The Power of Passion and Edcamps
This weekend I attended my 7th Edcamp. I think. To be honest I have stopped keeping track of annual professional learning experiences because it makes me feel old. Edcamps, Educon, Teachmeet, Online K-12, all began before Twitter, before Facebook, and before the iPhone and iPad became mainstream. Teachers have been sharing and teaching each other since I have been teaching, over 20 years ago. But this weekend Edcamp felt different to me, not only because I am back in the classroom teaching after a 10 year hiatus, but because I am teaching in a non-public school setting. This weekend as I attended sessions and discussions led by educators I often found myself thinking:
What does this look like all classrooms, with all students?
What does this sound like in all classrooms, with all students?
I was inspired by a few fellow educators who attended sessions with open minds, willing to learn, but in other sessions I was disappointed with educator biases and egos. I couldn’t help but think that if educators want to make a difference and elevate teaching they need to listen more and talk-sometimes-less. We all have experiences to share-which does not make us experts. We all have passions and favorite grade levels, subjects and resources, but that does not make us experts. We can all learn a little something from each other if we are willing to set aside our deeply held opinions and the narrowly defined worlds in which we live.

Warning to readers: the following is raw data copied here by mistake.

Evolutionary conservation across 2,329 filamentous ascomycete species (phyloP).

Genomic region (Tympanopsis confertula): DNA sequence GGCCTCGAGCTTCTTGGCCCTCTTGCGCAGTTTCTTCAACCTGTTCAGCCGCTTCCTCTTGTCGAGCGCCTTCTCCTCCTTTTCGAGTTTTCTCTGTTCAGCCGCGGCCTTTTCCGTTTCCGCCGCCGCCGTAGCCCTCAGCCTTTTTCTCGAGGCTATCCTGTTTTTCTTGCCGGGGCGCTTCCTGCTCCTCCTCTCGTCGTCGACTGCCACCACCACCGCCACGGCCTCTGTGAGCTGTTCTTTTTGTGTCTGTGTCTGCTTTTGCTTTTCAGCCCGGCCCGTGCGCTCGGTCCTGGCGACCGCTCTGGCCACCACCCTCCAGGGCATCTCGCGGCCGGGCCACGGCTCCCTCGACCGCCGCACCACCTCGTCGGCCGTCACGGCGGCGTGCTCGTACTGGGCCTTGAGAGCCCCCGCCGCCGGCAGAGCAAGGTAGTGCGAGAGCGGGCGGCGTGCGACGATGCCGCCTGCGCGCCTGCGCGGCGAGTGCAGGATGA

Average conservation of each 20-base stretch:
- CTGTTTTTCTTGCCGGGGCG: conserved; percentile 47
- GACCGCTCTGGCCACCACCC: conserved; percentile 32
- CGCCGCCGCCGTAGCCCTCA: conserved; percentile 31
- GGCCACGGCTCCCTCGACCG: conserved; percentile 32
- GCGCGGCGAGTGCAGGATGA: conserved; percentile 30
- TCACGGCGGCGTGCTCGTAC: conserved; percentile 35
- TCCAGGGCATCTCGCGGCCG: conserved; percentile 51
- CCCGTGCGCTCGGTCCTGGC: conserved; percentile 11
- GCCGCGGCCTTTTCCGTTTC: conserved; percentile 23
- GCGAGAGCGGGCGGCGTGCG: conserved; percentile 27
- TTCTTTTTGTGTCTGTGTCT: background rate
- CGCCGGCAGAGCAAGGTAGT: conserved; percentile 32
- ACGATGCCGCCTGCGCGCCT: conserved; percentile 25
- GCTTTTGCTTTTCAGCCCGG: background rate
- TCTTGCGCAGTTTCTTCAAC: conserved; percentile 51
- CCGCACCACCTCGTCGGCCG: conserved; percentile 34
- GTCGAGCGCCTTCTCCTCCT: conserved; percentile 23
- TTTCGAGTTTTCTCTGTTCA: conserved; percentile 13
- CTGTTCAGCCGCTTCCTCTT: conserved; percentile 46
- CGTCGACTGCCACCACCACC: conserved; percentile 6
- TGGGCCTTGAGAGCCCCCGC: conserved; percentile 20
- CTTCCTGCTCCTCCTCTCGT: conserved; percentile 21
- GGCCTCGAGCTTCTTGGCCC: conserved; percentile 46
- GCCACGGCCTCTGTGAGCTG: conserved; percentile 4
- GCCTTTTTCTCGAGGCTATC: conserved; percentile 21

I would recommend the School Reform Initiative resources for anyone truly wishing to work with peers to elevate their teaching craft to improve student learning.
I love the original Edcamp model (2010), but this edcamp felt different. Maybe it was a case of what a colleague said before we got started, “You get out of it what you want,” and I had my own biases going in. I held the pre-conceived notion that because I taught in a private school many sessions would be irrelevant to me, and that because I was surrounded by public school teachers session discussions could not include all voices around the table, unless I spoke up. By the last session my edcamp experience felt no more enriching than a “sit and git” PD session.
Reflecting on the day I should have walked out of sessions that were not meeting my needs. That is the power of voting with your feet. Sometimes that does not feel right, and it just feels rude, but that is my opinion and my choice. In the end, I walked away with some good ideas, some resources to try, and the ability to reflect upon my own practice.
The power of Edcamp PD is in the empowerment of teacher PD, and effective teaching improves student outcomes. I cannot control how others teach and view the world of education, but I can control what happens when I am with kids.